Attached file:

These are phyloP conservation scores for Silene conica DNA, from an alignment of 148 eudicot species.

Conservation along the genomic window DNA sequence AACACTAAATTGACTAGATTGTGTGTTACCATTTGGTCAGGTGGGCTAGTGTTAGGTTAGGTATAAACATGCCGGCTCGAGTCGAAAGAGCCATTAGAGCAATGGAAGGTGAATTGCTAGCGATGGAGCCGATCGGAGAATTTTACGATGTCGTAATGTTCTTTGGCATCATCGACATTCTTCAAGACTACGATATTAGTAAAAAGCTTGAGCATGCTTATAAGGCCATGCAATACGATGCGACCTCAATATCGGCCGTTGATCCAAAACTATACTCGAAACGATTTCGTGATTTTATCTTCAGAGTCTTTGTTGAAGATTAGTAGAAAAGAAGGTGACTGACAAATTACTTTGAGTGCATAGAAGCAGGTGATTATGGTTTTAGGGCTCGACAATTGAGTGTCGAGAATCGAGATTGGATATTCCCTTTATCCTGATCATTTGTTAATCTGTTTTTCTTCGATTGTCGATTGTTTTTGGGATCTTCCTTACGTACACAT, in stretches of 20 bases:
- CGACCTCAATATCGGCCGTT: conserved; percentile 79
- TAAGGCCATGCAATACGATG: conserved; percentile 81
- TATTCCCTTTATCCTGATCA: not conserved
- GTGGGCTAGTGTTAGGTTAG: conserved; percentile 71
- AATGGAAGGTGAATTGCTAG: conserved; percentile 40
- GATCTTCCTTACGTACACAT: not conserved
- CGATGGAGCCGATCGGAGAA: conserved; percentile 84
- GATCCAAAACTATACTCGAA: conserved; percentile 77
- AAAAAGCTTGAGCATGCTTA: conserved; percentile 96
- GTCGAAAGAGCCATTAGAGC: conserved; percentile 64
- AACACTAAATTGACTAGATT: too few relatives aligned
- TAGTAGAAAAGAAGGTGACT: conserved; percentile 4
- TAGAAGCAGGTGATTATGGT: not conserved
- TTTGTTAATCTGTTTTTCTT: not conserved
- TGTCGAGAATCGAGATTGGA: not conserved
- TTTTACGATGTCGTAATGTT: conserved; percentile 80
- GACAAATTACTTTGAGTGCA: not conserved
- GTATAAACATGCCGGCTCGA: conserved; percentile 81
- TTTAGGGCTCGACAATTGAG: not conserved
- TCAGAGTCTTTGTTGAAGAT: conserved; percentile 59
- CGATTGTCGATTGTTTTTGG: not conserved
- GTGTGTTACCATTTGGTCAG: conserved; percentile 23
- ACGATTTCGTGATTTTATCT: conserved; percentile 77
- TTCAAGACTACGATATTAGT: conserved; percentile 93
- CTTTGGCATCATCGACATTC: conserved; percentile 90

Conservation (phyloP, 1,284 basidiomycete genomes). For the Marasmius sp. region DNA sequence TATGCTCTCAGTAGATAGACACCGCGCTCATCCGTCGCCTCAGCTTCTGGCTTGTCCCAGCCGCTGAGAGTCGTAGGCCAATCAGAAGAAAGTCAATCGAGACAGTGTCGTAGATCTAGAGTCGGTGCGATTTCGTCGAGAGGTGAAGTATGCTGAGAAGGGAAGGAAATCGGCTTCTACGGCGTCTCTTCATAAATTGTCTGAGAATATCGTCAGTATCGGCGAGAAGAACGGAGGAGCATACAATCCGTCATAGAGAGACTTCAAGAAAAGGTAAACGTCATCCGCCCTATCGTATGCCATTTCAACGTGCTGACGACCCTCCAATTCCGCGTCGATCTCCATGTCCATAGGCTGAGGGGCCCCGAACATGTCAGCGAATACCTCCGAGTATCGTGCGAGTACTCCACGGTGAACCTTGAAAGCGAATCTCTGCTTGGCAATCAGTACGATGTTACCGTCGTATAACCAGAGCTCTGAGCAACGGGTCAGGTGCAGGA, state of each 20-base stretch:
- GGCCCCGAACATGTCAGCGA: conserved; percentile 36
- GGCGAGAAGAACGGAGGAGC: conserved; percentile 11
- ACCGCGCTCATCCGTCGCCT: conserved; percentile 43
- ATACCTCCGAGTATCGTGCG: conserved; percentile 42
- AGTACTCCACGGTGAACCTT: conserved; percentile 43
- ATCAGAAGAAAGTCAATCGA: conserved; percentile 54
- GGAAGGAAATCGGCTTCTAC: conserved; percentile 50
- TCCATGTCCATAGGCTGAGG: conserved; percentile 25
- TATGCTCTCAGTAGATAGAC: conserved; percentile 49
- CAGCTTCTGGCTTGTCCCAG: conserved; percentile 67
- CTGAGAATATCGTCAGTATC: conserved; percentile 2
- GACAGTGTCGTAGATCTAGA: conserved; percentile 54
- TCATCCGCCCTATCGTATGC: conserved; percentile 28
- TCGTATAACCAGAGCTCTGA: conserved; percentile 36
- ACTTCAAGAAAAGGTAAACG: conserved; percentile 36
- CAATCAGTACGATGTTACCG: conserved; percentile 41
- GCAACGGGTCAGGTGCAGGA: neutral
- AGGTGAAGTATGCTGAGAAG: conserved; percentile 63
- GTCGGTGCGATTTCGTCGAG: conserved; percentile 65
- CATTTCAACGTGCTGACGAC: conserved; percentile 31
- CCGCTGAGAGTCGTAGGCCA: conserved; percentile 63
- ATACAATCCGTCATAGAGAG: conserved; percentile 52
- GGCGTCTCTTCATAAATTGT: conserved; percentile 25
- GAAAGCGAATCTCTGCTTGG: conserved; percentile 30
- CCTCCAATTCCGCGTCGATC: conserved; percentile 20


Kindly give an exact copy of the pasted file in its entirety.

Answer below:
These are phyloP conservation scores for Silene conica DNA, from an alignment of 148 eudicot species.

Conservation along the genomic window DNA sequence AACACTAAATTGACTAGATTGTGTGTTACCATTTGGTCAGGTGGGCTAGTGTTAGGTTAGGTATAAACATGCCGGCTCGAGTCGAAAGAGCCATTAGAGCAATGGAAGGTGAATTGCTAGCGATGGAGCCGATCGGAGAATTTTACGATGTCGTAATGTTCTTTGGCATCATCGACATTCTTCAAGACTACGATATTAGTAAAAAGCTTGAGCATGCTTATAAGGCCATGCAATACGATGCGACCTCAATATCGGCCGTTGATCCAAAACTATACTCGAAACGATTTCGTGATTTTATCTTCAGAGTCTTTGTTGAAGATTAGTAGAAAAGAAGGTGACTGACAAATTACTTTGAGTGCATAGAAGCAGGTGATTATGGTTTTAGGGCTCGACAATTGAGTGTCGAGAATCGAGATTGGATATTCCCTTTATCCTGATCATTTGTTAATCTGTTTTTCTTCGATTGTCGATTGTTTTTGGGATCTTCCTTACGTACACAT, in stretches of 20 bases:
- CGACCTCAATATCGGCCGTT: conserved; percentile 79
- TAAGGCCATGCAATACGATG: conserved; percentile 81
- TATTCCCTTTATCCTGATCA: not conserved
- GTGGGCTAGTGTTAGGTTAG: conserved; percentile 71
- AATGGAAGGTGAATTGCTAG: conserved; percentile 40
- GATCTTCCTTACGTACACAT: not conserved
- CGATGGAGCCGATCGGAGAA: conserved; percentile 84
- GATCCAAAACTATACTCGAA: conserved; percentile 77
- AAAAAGCTTGAGCATGCTTA: conserved; percentile 96
- GTCGAAAGAGCCATTAGAGC: conserved; percentile 64
- AACACTAAATTGACTAGATT: too few relatives aligned
- TAGTAGAAAAGAAGGTGACT: conserved; percentile 4
- TAGAAGCAGGTGATTATGGT: not conserved
- TTTGTTAATCTGTTTTTCTT: not conserved
- TGTCGAGAATCGAGATTGGA: not conserved
- TTTTACGATGTCGTAATGTT: conserved; percentile 80
- GACAAATTACTTTGAGTGCA: not conserved
- GTATAAACATGCCGGCTCGA: conserved; percentile 81
- TTTAGGGCTCGACAATTGAG: not conserved
- TCAGAGTCTTTGTTGAAGAT: conserved; percentile 59
- CGATTGTCGATTGTTTTTGG: not conserved
- GTGTGTTACCATTTGGTCAG: conserved; percentile 23
- ACGATTTCGTGATTTTATCT: conserved; percentile 77
- TTCAAGACTACGATATTAGT: conserved; percentile 93
- CTTTGGCATCATCGACATTC: conserved; percentile 90

Conservation (phyloP, 1,284 basidiomycete genomes). For the Marasmius sp. region DNA sequence TATGCTCTCAGTAGATAGACACCGCGCTCATCCGTCGCCTCAGCTTCTGGCTTGTCCCAGCCGCTGAGAGTCGTAGGCCAATCAGAAGAAAGTCAATCGAGACAGTGTCGTAGATCTAGAGTCGGTGCGATTTCGTCGAGAGGTGAAGTATGCTGAGAAGGGAAGGAAATCGGCTTCTACGGCGTCTCTTCATAAATTGTCTGAGAATATCGTCAGTATCGGCGAGAAGAACGGAGGAGCATACAATCCGTCATAGAGAGACTTCAAGAAAAGGTAAACGTCATCCGCCCTATCGTATGCCATTTCAACGTGCTGACGACCCTCCAATTCCGCGTCGATCTCCATGTCCATAGGCTGAGGGGCCCCGAACATGTCAGCGAATACCTCCGAGTATCGTGCGAGTACTCCACGGTGAACCTTGAAAGCGAATCTCTGCTTGGCAATCAGTACGATGTTACCGTCGTATAACCAGAGCTCTGAGCAACGGGTCAGGTGCAGGA, state of each 20-base stretch:
- GGCCCCGAACATGTCAGCGA: conserved; percentile 36
- GGCGAGAAGAACGGAGGAGC: conserved; percentile 11
- ACCGCGCTCATCCGTCGCCT: conserved; percentile 43
- ATACCTCCGAGTATCGTGCG: conserved; percentile 42
- AGTACTCCACGGTGAACCTT: conserved; percentile 43
- ATCAGAAGAAAGTCAATCGA: conserved; percentile 54
- GGAAGGAAATCGGCTTCTAC: conserved; percentile 50
- TCCATGTCCATAGGCTGAGG: conserved; percentile 25
- TATGCTCTCAGTAGATAGAC: conserved; percentile 49
- CAGCTTCTGGCTTGTCCCAG: conserved; percentile 67
- CTGAGAATATCGTCAGTATC: conserved; percentile 2
- GACAGTGTCGTAGATCTAGA: conserved; percentile 54
- TCATCCGCCCTATCGTATGC: conserved; percentile 28
- TCGTATAACCAGAGCTCTGA: conserved; percentile 36
- ACTTCAAGAAAAGGTAAACG: conserved; percentile 36
- CAATCAGTACGATGTTACCG: conserved; percentile 41
- GCAACGGGTCAGGTGCAGGA: neutral
- AGGTGAAGTATGCTGAGAAG: conserved; percentile 63
- GTCGGTGCGATTTCGTCGAG: conserved; percentile 65
- CATTTCAACGTGCTGACGAC: conserved; percentile 31
- CCGCTGAGAGTCGTAGGCCA: conserved; percentile 63
- ATACAATCCGTCATAGAGAG: conserved; percentile 52
- GGCGTCTCTTCATAAATTGT: conserved; percentile 25
- GAAAGCGAATCTCTGCTTGG: conserved; percentile 30
- CCTCCAATTCCGCGTCGATC: conserved; percentile 20